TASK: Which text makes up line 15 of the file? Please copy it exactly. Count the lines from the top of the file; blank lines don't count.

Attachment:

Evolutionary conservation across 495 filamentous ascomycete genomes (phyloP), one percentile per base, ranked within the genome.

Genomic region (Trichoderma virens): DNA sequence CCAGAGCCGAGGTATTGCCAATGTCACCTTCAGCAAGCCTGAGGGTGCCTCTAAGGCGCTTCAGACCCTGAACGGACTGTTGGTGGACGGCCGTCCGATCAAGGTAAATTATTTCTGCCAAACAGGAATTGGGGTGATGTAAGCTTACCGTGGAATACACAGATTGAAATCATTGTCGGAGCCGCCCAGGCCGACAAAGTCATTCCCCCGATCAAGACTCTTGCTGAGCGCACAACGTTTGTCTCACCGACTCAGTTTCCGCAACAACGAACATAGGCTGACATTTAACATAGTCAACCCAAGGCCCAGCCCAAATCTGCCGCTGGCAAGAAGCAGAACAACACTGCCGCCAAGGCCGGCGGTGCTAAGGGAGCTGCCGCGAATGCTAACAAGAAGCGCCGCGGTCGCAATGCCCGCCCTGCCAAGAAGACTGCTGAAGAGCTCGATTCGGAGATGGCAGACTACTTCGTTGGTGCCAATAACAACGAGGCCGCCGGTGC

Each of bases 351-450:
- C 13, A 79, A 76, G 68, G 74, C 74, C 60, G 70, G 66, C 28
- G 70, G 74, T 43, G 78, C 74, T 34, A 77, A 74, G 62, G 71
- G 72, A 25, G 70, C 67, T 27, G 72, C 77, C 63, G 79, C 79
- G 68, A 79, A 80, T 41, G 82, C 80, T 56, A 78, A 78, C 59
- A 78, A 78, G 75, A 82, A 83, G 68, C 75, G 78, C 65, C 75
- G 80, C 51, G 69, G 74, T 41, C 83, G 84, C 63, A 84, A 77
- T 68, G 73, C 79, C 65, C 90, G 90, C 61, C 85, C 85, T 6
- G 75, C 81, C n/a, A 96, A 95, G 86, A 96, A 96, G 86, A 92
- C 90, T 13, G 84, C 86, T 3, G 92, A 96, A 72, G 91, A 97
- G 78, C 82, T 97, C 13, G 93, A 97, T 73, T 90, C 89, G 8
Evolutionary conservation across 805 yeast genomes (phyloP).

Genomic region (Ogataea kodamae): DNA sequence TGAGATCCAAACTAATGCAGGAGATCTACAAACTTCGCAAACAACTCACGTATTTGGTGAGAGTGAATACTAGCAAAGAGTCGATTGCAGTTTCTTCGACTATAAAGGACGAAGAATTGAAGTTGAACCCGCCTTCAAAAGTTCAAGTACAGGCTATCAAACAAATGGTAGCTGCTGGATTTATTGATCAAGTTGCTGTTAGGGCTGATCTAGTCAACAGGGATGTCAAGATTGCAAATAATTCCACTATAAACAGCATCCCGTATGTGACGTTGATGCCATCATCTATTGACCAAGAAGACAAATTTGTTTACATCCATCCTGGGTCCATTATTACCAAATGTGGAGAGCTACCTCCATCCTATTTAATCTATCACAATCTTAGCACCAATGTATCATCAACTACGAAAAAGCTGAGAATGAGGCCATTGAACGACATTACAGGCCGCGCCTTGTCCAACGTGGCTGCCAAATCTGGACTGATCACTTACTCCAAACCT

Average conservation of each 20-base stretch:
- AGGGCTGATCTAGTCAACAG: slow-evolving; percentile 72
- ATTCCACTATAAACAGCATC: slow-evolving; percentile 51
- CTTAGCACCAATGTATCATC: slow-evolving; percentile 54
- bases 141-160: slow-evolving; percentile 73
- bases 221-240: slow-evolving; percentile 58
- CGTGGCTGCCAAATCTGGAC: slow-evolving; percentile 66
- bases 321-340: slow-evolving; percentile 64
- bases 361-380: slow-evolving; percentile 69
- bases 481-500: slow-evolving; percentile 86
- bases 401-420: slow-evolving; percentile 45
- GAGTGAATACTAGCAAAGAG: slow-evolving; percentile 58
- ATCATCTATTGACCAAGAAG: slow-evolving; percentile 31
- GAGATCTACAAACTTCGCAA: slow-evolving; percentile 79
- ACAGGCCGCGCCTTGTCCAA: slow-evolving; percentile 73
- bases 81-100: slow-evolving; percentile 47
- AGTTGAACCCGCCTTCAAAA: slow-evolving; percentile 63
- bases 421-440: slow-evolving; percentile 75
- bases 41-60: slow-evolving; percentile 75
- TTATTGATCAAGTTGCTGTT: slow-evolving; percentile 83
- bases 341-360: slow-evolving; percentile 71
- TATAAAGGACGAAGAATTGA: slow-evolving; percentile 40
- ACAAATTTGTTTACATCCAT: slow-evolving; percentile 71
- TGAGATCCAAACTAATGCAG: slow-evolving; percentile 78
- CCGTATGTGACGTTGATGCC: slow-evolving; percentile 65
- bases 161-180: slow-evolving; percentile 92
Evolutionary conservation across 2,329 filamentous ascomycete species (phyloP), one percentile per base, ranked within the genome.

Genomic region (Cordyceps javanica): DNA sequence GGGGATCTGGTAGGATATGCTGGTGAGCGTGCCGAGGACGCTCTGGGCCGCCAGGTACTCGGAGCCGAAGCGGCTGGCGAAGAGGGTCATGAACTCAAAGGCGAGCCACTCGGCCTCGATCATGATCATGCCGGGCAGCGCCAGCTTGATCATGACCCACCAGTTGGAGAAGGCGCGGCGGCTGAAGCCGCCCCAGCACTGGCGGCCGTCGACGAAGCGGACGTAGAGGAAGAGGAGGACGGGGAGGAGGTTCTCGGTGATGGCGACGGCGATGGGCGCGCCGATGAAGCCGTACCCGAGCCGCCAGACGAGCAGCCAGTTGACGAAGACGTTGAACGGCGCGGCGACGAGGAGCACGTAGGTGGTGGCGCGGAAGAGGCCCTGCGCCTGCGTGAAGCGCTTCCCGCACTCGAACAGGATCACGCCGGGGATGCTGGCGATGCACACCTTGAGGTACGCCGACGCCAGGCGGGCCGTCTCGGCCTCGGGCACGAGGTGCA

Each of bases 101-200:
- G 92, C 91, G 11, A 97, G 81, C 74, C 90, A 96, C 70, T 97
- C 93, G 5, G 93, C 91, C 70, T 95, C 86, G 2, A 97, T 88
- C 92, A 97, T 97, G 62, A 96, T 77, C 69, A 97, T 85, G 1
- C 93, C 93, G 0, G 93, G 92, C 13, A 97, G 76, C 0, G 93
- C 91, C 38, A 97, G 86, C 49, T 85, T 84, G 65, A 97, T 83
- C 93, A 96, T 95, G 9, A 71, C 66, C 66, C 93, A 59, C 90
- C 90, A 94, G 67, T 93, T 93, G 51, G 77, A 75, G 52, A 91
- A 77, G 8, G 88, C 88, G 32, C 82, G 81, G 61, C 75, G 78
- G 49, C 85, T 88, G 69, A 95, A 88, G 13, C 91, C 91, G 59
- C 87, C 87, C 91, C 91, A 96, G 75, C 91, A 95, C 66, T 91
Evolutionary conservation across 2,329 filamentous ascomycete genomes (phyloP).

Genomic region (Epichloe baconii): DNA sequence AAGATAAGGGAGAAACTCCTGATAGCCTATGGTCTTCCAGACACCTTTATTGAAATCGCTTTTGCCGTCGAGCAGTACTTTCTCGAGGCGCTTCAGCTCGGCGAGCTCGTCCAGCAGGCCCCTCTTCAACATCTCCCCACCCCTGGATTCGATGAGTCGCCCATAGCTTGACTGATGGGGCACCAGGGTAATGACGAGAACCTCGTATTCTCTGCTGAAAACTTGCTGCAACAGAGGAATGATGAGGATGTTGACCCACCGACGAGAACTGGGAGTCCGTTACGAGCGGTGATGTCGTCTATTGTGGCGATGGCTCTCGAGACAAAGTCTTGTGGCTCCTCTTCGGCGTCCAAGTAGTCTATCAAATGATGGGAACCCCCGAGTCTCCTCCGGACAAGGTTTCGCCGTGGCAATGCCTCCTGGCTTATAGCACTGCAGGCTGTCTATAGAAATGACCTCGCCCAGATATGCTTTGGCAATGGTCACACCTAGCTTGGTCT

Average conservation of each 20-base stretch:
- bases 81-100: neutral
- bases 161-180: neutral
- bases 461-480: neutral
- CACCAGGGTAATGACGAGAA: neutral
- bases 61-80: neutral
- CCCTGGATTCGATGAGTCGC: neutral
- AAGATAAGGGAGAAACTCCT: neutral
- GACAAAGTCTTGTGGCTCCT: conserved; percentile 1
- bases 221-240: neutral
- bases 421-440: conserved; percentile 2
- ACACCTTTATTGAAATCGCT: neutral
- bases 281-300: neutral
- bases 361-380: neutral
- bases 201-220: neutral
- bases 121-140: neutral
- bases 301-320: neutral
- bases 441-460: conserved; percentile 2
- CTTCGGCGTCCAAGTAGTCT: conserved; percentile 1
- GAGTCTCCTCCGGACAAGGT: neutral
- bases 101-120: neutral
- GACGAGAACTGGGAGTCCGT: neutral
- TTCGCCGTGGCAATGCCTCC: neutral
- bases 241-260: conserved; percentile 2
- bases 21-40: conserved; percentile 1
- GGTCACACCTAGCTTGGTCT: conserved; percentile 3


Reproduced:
Genomic region (Ogataea kodamae): DNA sequence TGAGATCCAAACTAATGCAGGAGATCTACAAACTTCGCAAACAACTCACGTATTTGGTGAGAGTGAATACTAGCAAAGAGTCGATTGCAGTTTCTTCGACTATAAAGGACGAAGAATTGAAGTTGAACCCGCCTTCAAAAGTTCAAGTACAGGCTATCAAACAAATGGTAGCTGCTGGATTTATTGATCAAGTTGCTGTTAGGGCTGATCTAGTCAACAGGGATGTCAAGATTGCAAATAATTCCACTATAAACAGCATCCCGTATGTGACGTTGATGCCATCATCTATTGACCAAGAAGACAAATTTGTTTACATCCATCCTGGGTCCATTATTACCAAATGTGGAGAGCTACCTCCATCCTATTTAATCTATCACAATCTTAGCACCAATGTATCATCAACTACGAAAAAGCTGAGAATGAGGCCATTGAACGACATTACAGGCCGCGCCTTGTCCAACGTGGCTGCCAAATCTGGACTGATCACTTACTCCAAACCT